In summary, an in vitro model system of endothelial cell and monocyte coculture was developed that mimics cell communication within the bloodstream and could lead to a better understanding of the different cellular mechanisms related to the responses after exposure to inorganic particles. Our results indicated that the production of proinflammatory cytokines and chemokines and the expression of CD106, CD62E and TF are significantly enhanced to a greater degree in SiO2-particle-activated cocultures than in the individual cell types alone, suggesting that the co-cultures represent a sensitive in vitro model system in which to assess the potency of particles and illustrate that the safe application of nanomaterials requires the evaluation of both the direct and indirect proinflammatory and procoagulant potential of particles. Furthermore, our data also demonstrate that SiO2 particles can significantly augment proinflammatory and procoagulant responses through CD40–CD40L-mediated monocyte-endothelial cell interactions via the JNK/NF-κB pathway, suggesting that cooperative interactions between particles, ECs, and monocytes may trigger or exacerbate cardiovascular dysfunction and disease, such as atherosclerosis and thrombosis. The findings provide important information that may help guide the future design and use of inorganic particles in biomedical applications.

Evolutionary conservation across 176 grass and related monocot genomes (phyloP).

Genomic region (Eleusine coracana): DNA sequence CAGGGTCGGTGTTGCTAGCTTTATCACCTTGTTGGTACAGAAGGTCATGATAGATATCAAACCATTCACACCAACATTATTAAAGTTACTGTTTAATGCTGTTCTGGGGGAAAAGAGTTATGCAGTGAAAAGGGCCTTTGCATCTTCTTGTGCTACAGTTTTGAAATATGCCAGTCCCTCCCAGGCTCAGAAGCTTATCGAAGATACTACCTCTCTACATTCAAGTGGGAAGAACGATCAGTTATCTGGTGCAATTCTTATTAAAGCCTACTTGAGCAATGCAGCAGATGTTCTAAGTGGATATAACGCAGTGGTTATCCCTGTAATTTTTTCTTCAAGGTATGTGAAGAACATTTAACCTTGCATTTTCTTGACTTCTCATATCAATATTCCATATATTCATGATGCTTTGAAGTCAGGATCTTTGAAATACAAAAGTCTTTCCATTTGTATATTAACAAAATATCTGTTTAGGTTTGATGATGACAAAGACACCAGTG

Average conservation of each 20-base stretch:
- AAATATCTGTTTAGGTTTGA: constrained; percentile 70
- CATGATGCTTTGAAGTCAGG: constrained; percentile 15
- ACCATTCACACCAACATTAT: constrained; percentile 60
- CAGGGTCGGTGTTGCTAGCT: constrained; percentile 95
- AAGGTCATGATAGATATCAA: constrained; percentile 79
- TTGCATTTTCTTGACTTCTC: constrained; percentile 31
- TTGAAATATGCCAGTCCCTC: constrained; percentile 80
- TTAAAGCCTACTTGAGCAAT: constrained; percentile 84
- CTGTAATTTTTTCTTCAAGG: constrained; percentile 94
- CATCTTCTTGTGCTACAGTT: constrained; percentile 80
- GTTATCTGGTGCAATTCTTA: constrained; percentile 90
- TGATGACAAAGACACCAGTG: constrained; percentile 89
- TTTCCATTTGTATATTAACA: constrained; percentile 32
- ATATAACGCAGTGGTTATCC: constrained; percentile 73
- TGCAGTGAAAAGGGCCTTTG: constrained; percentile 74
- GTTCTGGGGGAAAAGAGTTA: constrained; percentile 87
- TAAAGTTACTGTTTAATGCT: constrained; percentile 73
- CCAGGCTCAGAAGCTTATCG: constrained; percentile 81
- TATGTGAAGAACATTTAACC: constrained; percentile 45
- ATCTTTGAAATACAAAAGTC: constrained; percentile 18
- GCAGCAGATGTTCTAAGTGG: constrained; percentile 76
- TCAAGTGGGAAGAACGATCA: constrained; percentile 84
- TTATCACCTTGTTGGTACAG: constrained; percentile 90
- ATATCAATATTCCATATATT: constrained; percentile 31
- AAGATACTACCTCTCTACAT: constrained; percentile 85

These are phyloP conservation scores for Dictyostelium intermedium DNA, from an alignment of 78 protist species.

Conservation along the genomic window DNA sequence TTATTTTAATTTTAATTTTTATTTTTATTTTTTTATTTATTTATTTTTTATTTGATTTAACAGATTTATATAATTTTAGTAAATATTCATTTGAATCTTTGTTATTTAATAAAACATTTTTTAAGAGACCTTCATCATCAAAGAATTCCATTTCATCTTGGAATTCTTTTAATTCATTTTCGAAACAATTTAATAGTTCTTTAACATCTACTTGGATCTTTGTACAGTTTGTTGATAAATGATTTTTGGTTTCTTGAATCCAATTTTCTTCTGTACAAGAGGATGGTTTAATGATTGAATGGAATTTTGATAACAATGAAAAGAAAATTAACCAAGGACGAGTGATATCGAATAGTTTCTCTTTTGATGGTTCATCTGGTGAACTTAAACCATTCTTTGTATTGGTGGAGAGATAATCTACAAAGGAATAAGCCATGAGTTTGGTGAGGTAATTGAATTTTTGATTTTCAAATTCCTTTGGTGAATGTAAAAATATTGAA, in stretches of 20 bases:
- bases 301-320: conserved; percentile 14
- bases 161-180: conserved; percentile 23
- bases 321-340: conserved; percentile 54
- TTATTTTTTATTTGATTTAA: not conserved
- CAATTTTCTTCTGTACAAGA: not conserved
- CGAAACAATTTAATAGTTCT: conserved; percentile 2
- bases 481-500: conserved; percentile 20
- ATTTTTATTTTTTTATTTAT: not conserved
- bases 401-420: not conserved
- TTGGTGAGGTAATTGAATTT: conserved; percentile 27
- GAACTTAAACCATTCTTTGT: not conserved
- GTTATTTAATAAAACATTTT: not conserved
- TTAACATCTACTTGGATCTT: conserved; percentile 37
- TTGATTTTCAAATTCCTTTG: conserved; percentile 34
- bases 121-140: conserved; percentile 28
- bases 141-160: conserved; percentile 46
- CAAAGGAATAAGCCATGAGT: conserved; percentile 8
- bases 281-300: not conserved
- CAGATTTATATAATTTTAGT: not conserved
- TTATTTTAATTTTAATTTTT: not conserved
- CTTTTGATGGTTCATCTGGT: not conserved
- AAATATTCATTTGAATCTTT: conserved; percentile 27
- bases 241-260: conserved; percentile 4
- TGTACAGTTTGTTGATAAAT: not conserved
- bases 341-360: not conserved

Preparation and characterization of SiO2 particles and Fe3O4 particles